Shula took the team to 15-2 and another Super Bowl victory over the hapless Minnesota Vikings the next year, and some people believe that team was even better than the 1972 squad. But 17-0 is 17-0, and as the years accumulated, Miami teams went from the top of the mountain to merely great, then good, and occasionally mediocre (not often – Shula’s Dolphins won 10 or more games 16 times in his 26 years leading the team). Other powerful teams came along to threaten the Miami record, most notably the 1985 Bears and the 2007 New England Patriots.
As a fan, if I’m ranking Miami Dolphins victories, the wins in Super Bowls VII and VIII are one and two. But a close third is their win over the previously unbeaten Bears (again, on Monday night) in 1985. Ditka’s crew entered the game, in Miami, as the heavy favorite with a 12-0 record and a beastly defense. Final score: Dolphins 38, Bears 24. Chicago romped through the rest of the season, shut out its first two postseason opponents, then crushed New England, 46-10, in the Super Bowl, finishing one of the greatest seasons in football history. But not a 17-0 season.
In 2007, the Patriots actually won more games than the 1972 Miami team, posting an 18-0 record before entering Super Bowl XLII, which the New York Giants won, 17-14, thanks to a ridiculous helmet catch by wide receiver David Tyree, and Eli Manning’s lucky right arm, among other things. So the Pats had one of the greatest seasons ever, winning 18 straight and finishing 18-1. Great, but not perfect.
Whenever a team got close, Shula and his boys were never shy about celebrating that team’s inevitable decline. And sometimes they were reproached for openly savoring their record. But Shula himself refuted the criticism saying they weren’t “a bunch of angry old guys who can’t wait for the last undefeated team to get beat. We’re very proud of our record, and if somebody breaks it, I’m going to call that coach and congratulate them. Until they do, it’s our record, and we’re proud of it.”
Now Shula has died. He lived to be 90, a good, long time. Longer than some of the guys on that team who have died already, like Morrall and Buoniconti, and Bill Stanfill, who were all-stars in their time. And though none of them has won a Super Bowl since the 1970s, when Shula crossed over, he crossed over in victory, on the shoulders of great ghosts.
A kind of coda: One of my closest high school buddies was Bob Hnath. We bonded over Miami Dolphins football. We’d both lived in South Florida and moved to the Atlanta area, and wore our teal-colored Dolphins warmup jackets, watched games together, slept over each other’s houses. Bob’s brother Chris died when he was very young, eight or nine. Leukemia. I’ll never forget my good natured friend who laughed so easily at my stupid jokes, who was really strong in his Catholic faith (like Shula), crying during those dark months.
Anyway, at some point, Bob and his family went on vacation back to Florida, and Bob got to meet Don Shula. The photo below, of Shula’s autograph, is courtesy of my friend Bob and his terrific family.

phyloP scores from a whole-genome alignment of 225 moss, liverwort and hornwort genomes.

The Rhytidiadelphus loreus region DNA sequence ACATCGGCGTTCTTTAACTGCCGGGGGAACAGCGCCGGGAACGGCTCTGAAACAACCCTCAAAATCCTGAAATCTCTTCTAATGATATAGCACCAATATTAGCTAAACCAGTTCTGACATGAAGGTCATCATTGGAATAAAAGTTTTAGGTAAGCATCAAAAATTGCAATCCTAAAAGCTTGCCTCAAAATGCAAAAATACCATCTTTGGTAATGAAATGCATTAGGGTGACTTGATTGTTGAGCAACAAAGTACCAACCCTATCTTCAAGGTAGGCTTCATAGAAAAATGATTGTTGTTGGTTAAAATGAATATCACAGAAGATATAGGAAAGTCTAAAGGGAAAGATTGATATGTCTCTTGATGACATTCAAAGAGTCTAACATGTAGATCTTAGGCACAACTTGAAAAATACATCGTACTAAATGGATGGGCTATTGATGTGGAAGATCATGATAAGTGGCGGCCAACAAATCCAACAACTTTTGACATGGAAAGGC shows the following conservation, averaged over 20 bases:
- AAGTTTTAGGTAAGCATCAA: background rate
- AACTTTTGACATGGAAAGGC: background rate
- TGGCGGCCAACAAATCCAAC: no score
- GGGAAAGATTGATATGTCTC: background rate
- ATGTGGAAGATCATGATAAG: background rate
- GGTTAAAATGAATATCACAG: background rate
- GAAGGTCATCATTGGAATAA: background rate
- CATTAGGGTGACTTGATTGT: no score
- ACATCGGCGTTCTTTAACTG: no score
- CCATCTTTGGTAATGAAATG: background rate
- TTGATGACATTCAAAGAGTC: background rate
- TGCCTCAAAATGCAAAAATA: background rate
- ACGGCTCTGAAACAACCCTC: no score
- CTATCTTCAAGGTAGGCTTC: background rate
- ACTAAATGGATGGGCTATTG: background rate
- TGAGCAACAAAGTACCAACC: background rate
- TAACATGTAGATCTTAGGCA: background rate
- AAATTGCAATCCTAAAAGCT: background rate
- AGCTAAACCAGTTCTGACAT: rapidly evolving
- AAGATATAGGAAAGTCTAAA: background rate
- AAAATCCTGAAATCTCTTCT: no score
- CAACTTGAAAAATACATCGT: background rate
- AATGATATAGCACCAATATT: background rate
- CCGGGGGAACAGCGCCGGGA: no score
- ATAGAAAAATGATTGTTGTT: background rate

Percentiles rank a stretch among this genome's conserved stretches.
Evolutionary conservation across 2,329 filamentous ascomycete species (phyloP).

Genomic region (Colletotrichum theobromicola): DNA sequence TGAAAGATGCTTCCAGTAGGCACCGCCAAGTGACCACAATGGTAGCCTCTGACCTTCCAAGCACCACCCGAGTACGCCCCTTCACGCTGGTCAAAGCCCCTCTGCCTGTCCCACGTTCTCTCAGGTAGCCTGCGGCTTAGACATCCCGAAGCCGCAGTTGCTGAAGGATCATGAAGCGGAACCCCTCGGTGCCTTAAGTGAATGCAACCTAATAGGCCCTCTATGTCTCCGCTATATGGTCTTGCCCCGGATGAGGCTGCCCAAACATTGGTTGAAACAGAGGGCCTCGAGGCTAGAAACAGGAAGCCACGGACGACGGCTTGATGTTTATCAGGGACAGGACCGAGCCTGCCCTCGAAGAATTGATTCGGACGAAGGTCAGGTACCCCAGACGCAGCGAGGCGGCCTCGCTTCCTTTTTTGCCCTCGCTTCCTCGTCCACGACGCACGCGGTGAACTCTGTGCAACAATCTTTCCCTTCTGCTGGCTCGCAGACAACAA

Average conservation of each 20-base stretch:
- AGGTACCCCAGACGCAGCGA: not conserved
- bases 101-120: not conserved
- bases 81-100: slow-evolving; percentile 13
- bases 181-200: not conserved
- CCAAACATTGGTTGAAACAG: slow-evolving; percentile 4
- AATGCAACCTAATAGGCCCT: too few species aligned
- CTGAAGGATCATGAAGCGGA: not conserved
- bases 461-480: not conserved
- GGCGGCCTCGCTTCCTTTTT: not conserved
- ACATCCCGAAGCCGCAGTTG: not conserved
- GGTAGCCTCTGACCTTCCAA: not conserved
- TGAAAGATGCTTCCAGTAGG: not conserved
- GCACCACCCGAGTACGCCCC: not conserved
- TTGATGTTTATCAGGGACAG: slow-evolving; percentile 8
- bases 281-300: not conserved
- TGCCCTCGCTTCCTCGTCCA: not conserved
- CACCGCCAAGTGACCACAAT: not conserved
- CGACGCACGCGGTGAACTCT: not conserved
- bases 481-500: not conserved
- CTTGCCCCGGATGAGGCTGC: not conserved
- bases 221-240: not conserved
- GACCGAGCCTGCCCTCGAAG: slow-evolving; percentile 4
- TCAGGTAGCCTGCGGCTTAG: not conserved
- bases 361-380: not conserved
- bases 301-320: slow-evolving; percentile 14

I’m very sad to say, and it’s one of my life regrets, but I lost touch with Bob and his family, except for the occasional Facebook note over the past five or seven years. My family moved away, then I started my own family, and from what I’ve gathered, Bob started his own family, too. But this good boy that I remembered with a sweet nature and a lot of foot speed, was not blessed with long life. He died in 1994. Cancer.
I can never think of Don Shula or the Miami Dolphins without thinking of my old friend, whose last name is pronounced ‘Nath.’ And when I heard that Shula died, the mental image of bespectacled Bob flashed in my mental slide show. Bob Hnath, I remember you.
This is about my greatest day on a golf course, and I never even touched a club (which oughta tell you reams about my game).
Anyway, back in the 20th century I was the sports editor for a few years at a small newspaper company based in Madison, Georgia, the town known for being so pretty that General Sherman refused to burn it during his destructive ‘March to the Sea.’ He didn’t burn it because he was too far away, but the town was plundered some, and a few buildings were set ablaze by troops under Gen. Henry Slocum.
So, it was an idyllic few years in which my wife (news editor for the same outfit), daughter (Sam), dog (Phil), cat (Donna), and I lived a few blocks from the office, which was on the historic picture postcard town square.
I say it was a newspaper “company” because newspapers generally are companies, and to point out that this company published two different newspapers each week – the old, reliable flagship in Madison, which had been published steadily since Grant was president, and an ambitious (for the times) paper covering the communities ringing Lake Oconee, which was experiencing an explosion of growth and investment as golf communities sprang up along the previously sleepy two-lane road that links Eatonton and Greensboro, small towns which also had old, reliable flagship newspapers.
Our owner/publisher, who was fond of seersucker suits and reminded me a bit of the classic Southern dandy, had thrown down the gauntlet, triggering a little newspaper turf war in what was becoming known as the ‘lake region.’ As the sports editor (and weekend delivery guy around the lake), my priorities revolved around coverage of three public high schools and three private schools. So, my fall Friday nights were always eaten up by high school football games, and the rest of the time there was basketball, baseball, and the University of Georgia was just up the road about 30 minutes, and there were outdoor sports, even some pro sports coverage. A little bit of everything, really.
Including Mickey Mantle.
In 1991, he bought a home in one of those golf communities and spent a good portion of the last few years of life there. For several years he hosted a charity golf tournament, bringing in a lineup of Hall of Fame athletes, including Yogi Berra, Johnny Unitas, Whitey Ford, Harmon Killebrew, Enos Slaughter. One year I drove around in a golf cart with Earl Morrall, quarterback of my beloved 1972 Miami Dolphins (another story for another day), taking pictures. Part of the job, man. Spend a pretty spring day on a golf course snapping photos and hanging around a bunch of your childhood heroes? Someone had to do it.